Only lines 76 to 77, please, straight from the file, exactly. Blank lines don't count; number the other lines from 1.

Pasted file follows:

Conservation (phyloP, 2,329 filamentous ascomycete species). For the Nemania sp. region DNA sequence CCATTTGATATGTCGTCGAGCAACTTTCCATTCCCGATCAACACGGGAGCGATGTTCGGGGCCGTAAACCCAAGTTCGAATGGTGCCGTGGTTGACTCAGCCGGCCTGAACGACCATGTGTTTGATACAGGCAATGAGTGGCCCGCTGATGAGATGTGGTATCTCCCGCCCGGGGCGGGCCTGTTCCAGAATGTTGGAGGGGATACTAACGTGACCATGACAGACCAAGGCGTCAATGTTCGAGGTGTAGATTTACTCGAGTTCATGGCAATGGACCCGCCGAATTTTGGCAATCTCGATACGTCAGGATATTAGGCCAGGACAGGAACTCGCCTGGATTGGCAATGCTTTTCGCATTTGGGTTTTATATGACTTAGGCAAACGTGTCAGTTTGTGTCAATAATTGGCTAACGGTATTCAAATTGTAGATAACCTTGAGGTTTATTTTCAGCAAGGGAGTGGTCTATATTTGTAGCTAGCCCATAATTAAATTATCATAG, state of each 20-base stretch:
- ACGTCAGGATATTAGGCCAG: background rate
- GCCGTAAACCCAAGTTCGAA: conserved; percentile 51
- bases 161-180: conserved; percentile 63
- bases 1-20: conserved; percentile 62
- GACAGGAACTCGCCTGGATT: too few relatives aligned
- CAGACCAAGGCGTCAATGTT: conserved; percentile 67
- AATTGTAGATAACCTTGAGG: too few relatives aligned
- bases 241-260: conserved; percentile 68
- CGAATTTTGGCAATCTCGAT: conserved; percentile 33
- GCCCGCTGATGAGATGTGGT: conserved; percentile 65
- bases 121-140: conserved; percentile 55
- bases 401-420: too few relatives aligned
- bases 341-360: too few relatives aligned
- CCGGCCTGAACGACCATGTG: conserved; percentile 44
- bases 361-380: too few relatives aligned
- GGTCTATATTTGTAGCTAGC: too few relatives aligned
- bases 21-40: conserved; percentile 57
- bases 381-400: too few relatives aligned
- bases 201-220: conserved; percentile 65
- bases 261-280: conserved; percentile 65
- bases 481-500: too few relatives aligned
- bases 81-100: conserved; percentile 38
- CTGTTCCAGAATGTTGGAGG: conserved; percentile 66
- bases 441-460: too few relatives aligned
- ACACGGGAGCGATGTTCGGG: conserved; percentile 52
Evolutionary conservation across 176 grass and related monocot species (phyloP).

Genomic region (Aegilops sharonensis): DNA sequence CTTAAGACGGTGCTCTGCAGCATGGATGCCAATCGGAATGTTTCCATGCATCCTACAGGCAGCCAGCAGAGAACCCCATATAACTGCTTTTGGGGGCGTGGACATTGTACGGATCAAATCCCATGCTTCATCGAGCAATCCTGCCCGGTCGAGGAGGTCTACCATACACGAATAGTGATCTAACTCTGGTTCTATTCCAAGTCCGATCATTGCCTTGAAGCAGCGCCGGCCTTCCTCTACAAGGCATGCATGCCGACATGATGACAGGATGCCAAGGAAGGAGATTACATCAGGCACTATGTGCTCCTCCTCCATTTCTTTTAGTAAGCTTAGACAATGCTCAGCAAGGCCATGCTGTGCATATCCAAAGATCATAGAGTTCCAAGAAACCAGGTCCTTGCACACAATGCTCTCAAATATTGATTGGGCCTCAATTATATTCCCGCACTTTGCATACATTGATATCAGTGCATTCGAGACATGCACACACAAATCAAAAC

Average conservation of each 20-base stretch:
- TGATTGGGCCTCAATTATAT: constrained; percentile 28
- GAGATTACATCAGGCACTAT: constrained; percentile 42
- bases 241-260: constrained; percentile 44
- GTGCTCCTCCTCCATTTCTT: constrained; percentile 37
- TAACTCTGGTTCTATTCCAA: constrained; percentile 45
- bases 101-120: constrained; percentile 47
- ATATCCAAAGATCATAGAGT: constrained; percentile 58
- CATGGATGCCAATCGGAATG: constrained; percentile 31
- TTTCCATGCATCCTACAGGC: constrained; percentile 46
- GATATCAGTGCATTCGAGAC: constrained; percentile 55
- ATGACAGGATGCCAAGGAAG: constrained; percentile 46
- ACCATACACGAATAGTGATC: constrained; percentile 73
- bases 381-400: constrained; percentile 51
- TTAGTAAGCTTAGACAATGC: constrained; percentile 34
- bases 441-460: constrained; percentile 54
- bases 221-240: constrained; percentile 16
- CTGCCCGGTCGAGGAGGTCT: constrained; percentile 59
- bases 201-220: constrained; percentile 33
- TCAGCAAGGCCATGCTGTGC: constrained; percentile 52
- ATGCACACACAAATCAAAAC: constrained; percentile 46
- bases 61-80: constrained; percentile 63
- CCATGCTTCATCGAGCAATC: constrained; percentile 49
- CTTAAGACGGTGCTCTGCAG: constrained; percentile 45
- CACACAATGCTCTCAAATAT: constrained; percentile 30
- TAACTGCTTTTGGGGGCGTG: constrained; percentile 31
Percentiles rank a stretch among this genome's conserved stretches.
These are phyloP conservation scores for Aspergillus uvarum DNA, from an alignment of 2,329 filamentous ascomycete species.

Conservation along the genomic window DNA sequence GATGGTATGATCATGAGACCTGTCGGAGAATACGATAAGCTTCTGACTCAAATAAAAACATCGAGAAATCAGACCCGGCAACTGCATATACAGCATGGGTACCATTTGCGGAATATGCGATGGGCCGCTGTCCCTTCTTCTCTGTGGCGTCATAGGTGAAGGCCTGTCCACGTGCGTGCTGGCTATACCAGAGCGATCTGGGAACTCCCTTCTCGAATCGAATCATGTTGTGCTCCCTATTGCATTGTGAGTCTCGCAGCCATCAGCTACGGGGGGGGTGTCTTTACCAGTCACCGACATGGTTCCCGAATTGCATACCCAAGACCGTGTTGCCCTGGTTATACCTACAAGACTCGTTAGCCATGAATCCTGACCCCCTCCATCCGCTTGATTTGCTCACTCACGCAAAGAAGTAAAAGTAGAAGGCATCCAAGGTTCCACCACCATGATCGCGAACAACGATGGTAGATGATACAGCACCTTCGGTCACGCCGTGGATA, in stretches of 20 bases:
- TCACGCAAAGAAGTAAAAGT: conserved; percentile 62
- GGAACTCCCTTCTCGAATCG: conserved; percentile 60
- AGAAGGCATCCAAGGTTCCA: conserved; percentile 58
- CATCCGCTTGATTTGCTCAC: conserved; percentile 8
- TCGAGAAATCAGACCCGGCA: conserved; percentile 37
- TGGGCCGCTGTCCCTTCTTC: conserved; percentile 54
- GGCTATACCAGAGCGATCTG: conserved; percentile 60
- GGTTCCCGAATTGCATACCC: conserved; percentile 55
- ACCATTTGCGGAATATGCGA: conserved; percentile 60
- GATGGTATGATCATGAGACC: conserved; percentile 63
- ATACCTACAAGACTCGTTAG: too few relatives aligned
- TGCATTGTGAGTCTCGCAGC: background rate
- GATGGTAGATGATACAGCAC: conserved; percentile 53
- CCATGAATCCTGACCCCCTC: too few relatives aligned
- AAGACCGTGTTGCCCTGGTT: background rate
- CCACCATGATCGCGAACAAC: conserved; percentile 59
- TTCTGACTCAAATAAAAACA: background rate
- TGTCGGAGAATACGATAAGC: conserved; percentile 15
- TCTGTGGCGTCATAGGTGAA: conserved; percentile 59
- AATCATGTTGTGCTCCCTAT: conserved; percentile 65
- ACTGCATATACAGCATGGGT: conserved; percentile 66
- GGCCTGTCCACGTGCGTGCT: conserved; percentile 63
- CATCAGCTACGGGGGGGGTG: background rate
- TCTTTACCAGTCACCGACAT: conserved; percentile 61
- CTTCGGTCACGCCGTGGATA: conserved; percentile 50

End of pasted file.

- TCTGTGGCGTCATAGGTGAA: conserved; percentile 59
- AATCATGTTGTGCTCCCTAT: conserved; percentile 65